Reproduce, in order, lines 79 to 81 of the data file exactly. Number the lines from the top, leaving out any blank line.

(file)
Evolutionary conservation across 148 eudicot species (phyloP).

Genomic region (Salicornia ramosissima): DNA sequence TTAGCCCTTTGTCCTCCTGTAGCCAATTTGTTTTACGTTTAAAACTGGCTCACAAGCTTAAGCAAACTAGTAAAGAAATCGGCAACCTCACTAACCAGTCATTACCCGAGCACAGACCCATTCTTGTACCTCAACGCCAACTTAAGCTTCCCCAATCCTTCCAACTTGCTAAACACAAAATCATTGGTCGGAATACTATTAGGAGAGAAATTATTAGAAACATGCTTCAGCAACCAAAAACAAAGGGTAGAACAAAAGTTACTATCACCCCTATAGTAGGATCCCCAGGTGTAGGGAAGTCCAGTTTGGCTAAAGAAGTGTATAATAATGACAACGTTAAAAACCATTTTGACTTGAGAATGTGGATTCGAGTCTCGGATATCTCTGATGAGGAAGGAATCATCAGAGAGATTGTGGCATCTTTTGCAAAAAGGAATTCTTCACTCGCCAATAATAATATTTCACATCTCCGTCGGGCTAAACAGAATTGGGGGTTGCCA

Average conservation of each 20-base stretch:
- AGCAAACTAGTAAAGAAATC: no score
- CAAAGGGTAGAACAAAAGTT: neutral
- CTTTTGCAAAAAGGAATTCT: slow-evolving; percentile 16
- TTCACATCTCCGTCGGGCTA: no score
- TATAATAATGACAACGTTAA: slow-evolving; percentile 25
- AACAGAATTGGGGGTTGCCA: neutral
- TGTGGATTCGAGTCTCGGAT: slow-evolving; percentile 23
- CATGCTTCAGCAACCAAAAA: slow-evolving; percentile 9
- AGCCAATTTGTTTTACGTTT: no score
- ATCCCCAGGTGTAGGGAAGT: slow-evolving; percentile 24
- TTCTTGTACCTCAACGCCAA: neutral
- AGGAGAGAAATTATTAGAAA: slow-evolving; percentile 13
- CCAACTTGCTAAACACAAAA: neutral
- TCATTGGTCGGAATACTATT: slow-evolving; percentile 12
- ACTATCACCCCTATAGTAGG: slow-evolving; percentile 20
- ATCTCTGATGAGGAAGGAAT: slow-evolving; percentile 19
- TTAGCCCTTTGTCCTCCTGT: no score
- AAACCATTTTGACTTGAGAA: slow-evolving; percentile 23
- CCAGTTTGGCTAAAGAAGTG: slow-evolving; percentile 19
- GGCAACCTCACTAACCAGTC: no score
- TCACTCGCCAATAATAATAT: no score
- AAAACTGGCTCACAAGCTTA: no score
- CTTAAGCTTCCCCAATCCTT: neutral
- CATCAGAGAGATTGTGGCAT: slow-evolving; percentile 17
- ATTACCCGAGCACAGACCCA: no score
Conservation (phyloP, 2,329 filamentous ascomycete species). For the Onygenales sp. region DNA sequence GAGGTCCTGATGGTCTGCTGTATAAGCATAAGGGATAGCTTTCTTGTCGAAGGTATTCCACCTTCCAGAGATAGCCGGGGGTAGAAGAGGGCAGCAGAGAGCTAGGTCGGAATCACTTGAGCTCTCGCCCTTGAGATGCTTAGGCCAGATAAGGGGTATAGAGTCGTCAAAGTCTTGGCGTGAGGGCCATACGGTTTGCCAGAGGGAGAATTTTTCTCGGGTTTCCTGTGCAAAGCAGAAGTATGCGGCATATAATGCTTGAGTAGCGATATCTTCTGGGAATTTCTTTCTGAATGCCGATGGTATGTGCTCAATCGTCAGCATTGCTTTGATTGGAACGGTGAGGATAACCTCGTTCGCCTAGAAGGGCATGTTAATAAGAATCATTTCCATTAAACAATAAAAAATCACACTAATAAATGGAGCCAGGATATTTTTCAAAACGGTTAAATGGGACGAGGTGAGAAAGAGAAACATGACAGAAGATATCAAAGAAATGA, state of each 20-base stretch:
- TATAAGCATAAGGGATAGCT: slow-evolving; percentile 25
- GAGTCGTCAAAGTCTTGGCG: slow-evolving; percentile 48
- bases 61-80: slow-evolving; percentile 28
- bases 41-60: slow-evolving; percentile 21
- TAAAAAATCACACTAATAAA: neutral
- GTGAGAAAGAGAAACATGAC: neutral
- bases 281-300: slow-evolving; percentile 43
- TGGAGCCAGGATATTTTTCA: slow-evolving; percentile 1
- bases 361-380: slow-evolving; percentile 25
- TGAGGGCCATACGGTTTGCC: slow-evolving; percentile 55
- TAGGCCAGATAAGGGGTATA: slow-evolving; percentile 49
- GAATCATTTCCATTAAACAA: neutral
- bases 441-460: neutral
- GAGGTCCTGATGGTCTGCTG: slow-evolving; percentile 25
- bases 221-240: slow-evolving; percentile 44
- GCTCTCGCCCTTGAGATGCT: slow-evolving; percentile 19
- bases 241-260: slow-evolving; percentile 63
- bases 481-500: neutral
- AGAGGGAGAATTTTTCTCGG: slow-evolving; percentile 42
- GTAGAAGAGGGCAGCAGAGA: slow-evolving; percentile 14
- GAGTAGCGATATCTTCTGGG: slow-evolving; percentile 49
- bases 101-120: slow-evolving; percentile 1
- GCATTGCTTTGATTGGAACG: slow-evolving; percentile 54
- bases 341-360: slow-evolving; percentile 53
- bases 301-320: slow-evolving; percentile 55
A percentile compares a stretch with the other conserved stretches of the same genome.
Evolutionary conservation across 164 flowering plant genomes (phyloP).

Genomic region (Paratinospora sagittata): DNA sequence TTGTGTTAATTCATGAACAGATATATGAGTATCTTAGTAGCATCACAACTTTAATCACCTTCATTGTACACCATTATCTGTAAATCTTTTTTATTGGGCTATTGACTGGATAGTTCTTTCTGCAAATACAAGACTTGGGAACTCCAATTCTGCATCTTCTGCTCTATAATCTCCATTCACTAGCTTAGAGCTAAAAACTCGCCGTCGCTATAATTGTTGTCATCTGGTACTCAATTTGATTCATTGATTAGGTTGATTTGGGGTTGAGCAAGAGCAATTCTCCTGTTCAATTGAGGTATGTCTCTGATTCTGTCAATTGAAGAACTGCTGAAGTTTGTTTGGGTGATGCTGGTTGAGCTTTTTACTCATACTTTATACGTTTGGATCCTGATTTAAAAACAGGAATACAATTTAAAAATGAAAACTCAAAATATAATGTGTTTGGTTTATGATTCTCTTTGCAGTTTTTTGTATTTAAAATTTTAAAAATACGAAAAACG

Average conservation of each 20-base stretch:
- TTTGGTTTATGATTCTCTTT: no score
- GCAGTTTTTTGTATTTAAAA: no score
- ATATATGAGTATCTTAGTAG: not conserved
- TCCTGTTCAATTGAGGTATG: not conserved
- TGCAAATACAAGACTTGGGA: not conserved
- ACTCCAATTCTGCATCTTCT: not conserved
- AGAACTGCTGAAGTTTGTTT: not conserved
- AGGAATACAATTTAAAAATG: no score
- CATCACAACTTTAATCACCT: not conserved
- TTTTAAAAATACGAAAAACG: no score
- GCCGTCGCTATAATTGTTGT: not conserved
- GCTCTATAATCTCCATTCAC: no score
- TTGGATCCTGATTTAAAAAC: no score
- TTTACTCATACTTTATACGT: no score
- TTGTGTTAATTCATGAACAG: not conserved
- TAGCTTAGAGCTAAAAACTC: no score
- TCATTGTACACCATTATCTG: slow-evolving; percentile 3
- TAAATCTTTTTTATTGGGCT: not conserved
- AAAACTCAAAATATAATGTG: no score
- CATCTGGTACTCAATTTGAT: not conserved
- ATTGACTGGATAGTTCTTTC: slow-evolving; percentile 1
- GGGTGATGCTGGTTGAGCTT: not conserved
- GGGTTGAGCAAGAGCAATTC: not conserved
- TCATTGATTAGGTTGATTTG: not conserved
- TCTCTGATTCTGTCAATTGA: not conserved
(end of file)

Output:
- ATTGACTGGATAGTTCTTTC: slow-evolving; percentile 1
- GGGTGATGCTGGTTGAGCTT: not conserved
- GGGTTGAGCAAGAGCAATTC: not conserved